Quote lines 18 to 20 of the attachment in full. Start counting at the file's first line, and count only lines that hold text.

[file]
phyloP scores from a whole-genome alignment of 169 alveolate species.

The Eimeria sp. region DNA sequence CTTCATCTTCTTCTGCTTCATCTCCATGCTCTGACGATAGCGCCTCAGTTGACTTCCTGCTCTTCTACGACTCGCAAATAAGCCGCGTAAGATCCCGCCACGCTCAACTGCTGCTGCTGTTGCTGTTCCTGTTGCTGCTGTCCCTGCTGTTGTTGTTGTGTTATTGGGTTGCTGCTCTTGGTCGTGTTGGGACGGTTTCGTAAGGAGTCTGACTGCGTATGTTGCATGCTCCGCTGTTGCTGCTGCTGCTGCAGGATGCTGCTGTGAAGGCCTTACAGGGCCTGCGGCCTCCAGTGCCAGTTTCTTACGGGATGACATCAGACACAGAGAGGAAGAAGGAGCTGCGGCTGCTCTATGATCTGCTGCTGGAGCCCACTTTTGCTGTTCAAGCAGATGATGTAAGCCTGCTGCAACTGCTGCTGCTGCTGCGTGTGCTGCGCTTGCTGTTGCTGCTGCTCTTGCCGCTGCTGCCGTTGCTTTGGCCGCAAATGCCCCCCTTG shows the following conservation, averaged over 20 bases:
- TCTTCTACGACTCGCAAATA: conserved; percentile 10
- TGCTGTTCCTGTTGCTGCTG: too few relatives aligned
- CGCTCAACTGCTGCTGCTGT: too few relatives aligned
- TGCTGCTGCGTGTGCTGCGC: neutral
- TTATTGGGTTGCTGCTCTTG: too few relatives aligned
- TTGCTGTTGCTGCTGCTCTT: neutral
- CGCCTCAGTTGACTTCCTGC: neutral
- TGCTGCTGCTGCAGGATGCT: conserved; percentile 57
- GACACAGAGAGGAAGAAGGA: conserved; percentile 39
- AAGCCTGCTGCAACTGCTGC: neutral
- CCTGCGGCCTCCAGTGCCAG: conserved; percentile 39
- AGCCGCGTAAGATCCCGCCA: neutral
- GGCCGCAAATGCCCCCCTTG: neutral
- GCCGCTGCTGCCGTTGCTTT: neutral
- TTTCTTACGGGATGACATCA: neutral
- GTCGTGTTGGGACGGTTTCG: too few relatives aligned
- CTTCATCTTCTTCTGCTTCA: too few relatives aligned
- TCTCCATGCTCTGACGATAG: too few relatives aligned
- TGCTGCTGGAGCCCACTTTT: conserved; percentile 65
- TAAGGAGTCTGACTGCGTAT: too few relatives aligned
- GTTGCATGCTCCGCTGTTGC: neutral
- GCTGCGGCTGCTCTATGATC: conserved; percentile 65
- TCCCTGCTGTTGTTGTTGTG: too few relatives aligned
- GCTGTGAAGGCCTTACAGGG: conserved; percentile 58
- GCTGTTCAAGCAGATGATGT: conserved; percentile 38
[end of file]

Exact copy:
- GTCGTGTTGGGACGGTTTCG: too few relatives aligned
- CTTCATCTTCTTCTGCTTCA: too few relatives aligned
- TCTCCATGCTCTGACGATAG: too few relatives aligned